Spectacular bouquets of large red and yellow roses and huge white chrysanthemums line either side of the central staircase on the Monlam stage. Specially prepared by a group of Taiwanese women, the bouquets are based on an original flower arrangement created by the Gyalwang Karmapa himself.  His Holiness has been a frequent visitor to their backstage work-area, not just watching but enthusiastically joining in with the flower arranging whilst chatting away with them in Chinese.  The flowers themselves, though mainly artificial, are of the highest quality and convincingly lifelike. Arrangements of fresh flowers decorate the tables of His Holiness, Jamgon Kongtrul Rinpoche and Gyaltsap Rinpoche.

    The base of the stage is cloaked by pots of foliage plants – also artificial.



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  • 02/19/14--05:33: Buddha-Dharma-Sangha


  • Title:  Buddha-Dharma-Sangha
    Artist: 17th Gyalwang Karmapa
    Language: Tibetan


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    February, 2014


    This year’s winter programme in Bodhgaya witnessed two major developments for the nuns of the Karma Kamtsang. Cham, dancing alongside monks. The second was the First Arya Kshema Winter Dharma Gathering for Nuns.

    The closing ceremony of the conference  took place in the afternoon of 2nd February, 2014, and both demonstrated what the nuns had achieved in a very short time and pointed out the way ahead.

    The first item in the varied programme was a demonstration of debate given by a group of nuns from two nunneries. The start was delayed because of technical difficulties, and the two defenders wearing tsesha and three contenders with their prayer beads slung over their left arms, waited with some trepidation. However, His Holiness gave them a reassuring and encouraging smile and, though the nuns began rather hesitantly, as their confidence grew the debate became more and more vigorous, with hands clapping loudly, feet stamping, and firm calls. The Karmapa watched intently, nodding approvingly as points were scored or a thorough answer was given.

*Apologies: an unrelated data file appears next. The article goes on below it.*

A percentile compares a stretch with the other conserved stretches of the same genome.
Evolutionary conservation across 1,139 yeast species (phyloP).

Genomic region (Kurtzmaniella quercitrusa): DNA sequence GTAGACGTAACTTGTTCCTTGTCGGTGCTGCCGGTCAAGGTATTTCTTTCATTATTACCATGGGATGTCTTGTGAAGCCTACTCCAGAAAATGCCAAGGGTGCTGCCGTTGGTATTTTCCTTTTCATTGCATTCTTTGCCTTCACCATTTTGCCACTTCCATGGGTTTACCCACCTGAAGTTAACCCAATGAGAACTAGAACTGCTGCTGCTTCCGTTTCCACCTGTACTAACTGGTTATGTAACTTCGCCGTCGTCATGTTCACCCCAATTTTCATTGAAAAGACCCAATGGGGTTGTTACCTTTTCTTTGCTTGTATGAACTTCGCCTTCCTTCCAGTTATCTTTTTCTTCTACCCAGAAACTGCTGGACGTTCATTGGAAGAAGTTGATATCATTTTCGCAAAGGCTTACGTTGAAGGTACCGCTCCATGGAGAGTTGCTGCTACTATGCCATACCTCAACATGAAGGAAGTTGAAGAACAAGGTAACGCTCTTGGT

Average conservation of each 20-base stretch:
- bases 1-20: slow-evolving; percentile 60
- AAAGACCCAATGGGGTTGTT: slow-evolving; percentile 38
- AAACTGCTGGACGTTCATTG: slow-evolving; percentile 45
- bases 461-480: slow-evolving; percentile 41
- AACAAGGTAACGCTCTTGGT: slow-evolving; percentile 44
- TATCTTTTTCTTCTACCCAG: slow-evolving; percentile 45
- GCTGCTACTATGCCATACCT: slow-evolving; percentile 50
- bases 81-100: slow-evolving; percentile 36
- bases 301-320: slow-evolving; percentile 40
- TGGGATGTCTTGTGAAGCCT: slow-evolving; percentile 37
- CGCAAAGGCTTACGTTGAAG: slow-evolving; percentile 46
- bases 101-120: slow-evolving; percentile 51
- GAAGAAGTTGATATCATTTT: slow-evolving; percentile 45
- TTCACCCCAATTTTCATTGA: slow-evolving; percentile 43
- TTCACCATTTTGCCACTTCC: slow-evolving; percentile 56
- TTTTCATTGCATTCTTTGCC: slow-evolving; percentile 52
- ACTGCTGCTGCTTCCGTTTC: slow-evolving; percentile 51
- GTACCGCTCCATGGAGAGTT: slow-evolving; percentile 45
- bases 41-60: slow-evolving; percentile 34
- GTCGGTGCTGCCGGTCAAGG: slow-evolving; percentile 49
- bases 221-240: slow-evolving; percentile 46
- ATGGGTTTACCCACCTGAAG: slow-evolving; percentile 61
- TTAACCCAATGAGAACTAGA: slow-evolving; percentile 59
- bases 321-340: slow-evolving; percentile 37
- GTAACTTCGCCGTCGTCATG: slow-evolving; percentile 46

Short speeches from some of the nuns’ debate teachers followed. First, Geshe Rinchen Ngodrup detailed how the difficulty of women taking full ordination in Tibet was rooted in social customs rather than any problem specifically related to women. There had been gelongma in Tibet and Karmapa Mikyo Dorje had ordained gelongma. In his experience as a teacher, he had found that women have the same capacity in intelligence and wisdom as men, but that they often lacked confidence.  Now, however, because of the support for women coming from His Holiness and the Khenpos, he had great hopes for the future.

    Then came Khenpo Khandro from Thrangu Tara Abbey in Nepal who spoke of his impressions.  First he spoke of the compassion of the Gyalwang Karmapa in organizing this first ever gathering for the nuns. He felt that the nuns had really appreciated their good fortune and had put as much effort as possible into pursuing each and every opportunity to study, learn and participate.

    A group of nuns then came forward to present an unplanned request for gelongma ordination to be re-established in the Tibetan tradition, so that they could complete the three trainings and assume their position as the fourth pillar of the house in Tibetan Buddhism.

    In his closing speech the Gyalwang Karmapa admitted that he had not known the nuns would ask for the gelongma ordination vows. However, he confirmed: “whether the teachings of Buddhism are present or not depends upon whether the Dharma Vinaya is present or not, and that primarily comes down to whether the three foundational rituals of the Vinaya are practiced or not”, meaning that, in order for Tibet to qualify as a Buddhist ‘central land’, there have to be both male and female fully ordained practitioners. His Holiness the Dalai Lama had argued the need for gelongma ordination for many years and there had been investigations and discussions by various scholars and leaders. But the Vinaya contained the instructions of the Buddha, so that even a great Arhat could not change them, he explained, and then summarised the options for establishing gelongma ordination in Tibetan Buddhism:

    “The first is that there is a way for the male gelong sangha on its own to confer the gelongma vows. This is because in the past many Tibetan scholars and great practitioners have given gelongma vows with the male sangha alone.

    The second method is to confer the gelongma vow through the dual male and female sanghas. However, there is no gelongma community in Tibet, so for the gelongma sangha, gelongmas from another tradition—primarily the Chinese Dharmaguptika tradition—would be invited. They would assemble along with a sangha of Tibetan gelongs from the Mulasarvastivada tradition and confer the gelongma ordination. So this is the second option.

    The third option is for a dual male and female sangha from another tradition— the Chinese Dharmaguptika tradition—to confer the vows. So that is another option.